Trixie Thompson concludes that the only way she could save her sister from dying of the "white plague" is by preventing the autumn leaves from falling. Little Trixie knows all this because ...
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An isolated house in deserted area is too remote for a servant, who leaves a note, quietly exits the back door, and puts the key under the mat. Alone in the house is a mother and her infant... See full summary »
Charlie is a clumsy waiter in a cheap cabaret and must endure the strict orders from his boss. He meets a pretty girl in the park and pretends to be a fancy ambassador but must contend with the jealousy of her fiancé.
Trixie Thompson concludes that the only way she could save her sister from dying of the "white plague" is by preventing the autumn leaves from falling. Little Trixie knows all this because she had heard her elders say that those troubled with weak lungs usually begin to suffer and probably die when the leaves begin to fall. Winifred, Trixie's older sister, is on the verge of contracting tuberculosis. Tlie little girl loves her sister too much to let her die, so one night she steals into the garden in her "nightie" and fastens the fallen leaves with twine and hangs them up on the trees. Trixie keeps a rigid vigil for months and all the leaves that fall in the garden are replaced on the trees. While Trixie busied herself with this metaphorical occupation, Dr. Earl Headley. a young lung specialist, discovers a serum which cures consumption. He is called in by the Thompsons and Winifred is soon brought back to health. The doctor not only restores her lungs but takes her heart. Little ...Written by
Moving Picture World synopsis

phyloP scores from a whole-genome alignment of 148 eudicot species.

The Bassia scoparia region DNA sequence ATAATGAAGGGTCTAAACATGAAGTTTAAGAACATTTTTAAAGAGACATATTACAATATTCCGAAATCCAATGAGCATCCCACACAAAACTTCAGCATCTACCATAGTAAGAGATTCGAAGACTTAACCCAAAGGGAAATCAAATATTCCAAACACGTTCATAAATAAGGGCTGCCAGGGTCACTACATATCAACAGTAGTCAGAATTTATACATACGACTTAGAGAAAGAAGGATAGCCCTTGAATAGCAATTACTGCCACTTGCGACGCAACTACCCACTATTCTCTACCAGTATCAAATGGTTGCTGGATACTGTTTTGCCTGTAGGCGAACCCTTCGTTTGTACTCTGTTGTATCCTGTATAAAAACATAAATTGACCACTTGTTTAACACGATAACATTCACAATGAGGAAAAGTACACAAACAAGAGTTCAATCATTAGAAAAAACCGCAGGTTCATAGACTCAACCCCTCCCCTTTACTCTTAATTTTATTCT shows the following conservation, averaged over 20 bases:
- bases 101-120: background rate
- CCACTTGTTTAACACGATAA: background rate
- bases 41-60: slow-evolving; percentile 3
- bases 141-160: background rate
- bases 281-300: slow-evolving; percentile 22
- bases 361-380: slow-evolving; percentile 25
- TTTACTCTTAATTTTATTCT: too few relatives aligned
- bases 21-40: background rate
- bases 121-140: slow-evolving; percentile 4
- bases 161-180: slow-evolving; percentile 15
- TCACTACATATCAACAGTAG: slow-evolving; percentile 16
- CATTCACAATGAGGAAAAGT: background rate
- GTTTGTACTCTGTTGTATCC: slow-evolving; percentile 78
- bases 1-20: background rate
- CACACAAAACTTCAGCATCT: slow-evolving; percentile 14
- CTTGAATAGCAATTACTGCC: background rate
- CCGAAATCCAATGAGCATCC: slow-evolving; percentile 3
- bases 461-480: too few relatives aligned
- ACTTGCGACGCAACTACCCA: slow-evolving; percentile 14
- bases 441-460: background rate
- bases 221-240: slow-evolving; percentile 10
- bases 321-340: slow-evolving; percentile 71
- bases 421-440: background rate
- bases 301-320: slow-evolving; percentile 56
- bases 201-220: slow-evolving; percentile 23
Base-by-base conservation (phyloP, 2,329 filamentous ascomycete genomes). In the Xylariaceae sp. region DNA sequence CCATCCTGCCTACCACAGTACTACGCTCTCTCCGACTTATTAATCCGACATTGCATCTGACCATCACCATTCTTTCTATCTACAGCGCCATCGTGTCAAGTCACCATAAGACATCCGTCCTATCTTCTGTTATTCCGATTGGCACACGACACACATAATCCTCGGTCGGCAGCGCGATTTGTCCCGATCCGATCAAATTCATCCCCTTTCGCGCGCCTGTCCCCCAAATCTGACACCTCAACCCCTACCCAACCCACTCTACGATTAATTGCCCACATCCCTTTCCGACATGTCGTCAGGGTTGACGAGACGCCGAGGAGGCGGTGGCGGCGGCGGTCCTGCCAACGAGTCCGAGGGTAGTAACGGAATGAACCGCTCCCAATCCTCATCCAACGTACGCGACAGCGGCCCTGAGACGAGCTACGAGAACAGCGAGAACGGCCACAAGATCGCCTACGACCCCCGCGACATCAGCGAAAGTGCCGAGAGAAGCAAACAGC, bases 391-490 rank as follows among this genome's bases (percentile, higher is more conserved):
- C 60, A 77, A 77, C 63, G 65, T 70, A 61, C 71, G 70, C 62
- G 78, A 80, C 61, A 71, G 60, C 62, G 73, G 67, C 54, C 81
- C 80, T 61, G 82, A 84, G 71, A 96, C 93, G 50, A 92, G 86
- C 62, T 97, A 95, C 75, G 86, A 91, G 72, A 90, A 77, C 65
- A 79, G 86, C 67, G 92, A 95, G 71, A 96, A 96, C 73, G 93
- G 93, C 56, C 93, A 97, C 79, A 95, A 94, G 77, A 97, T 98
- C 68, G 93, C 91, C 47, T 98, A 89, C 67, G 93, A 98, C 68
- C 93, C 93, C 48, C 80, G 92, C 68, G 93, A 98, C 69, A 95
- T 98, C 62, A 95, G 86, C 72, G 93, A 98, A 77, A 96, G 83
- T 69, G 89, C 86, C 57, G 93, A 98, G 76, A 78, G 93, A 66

Alice Guy's US career produced relatively few really good films but Guy was a great searcher after ideas and would from time to time, as she had done in her French career, come up with a good one. It is excellent news for instance that her "race film" of 1912, A Fool and his Money has now been rediscoveerd and restored and let us hope that one day her In the Year 2000, a more sophisticated remake of her earlier Résultats du féminisme, will also be rediscovered. She has also a very good instinct for topical subjects. Her Making of an American Ciitizen, again 1912, if rather crudely presented, was a sharp-witted repsponse to the controversy over immigration tht preocupied the US in these years. Here similarly she has taken the subject of the "white plague", tuberculosis, a disease known thoughout history but considered in the nineteenth century to be the mal de siècle, and produced a typically modern account (cinema custiomarily allied itself with modernity in this way) that rejected the romantic fatalism of nineteenth-centiry accounts. It is clever idea to privilege her Frenchness - picked up by the Moving Picture World review - by a reference to the best known example, Murger's Scènes de la vie de Bohème, and, as it were, reverse the magnets. So it would be quite inappropriate for the girl to die in this film. While "the beautiful death" of Mimi is accepted as a fatality (an aspect even more strongly emphasised by the theatrical and operatic versions), here the doctor's fatalism is shown as being out of tune with the times when advances in medical understanding of tuberculosis and the establishment of specialised sanatoria were rendering it perfectly preventable and treatable (emphasised in a series of films of the subject made by Edison at this time for the in assoication with the National Association for the Study and Prevention of Tuberculosis). The "miracle cure" of Dr. Earle is a bit false and glib (again a rather typical crudity in Guy's deveopment of her ideas) and attracted criticism but unlike the Edison films (which were more or less public service films), this is intended more as a fable of outr time. No more Mimis. It also sows hw well Guy understood the optimistic US conviction about the value of progress and the "optional" nature of death.
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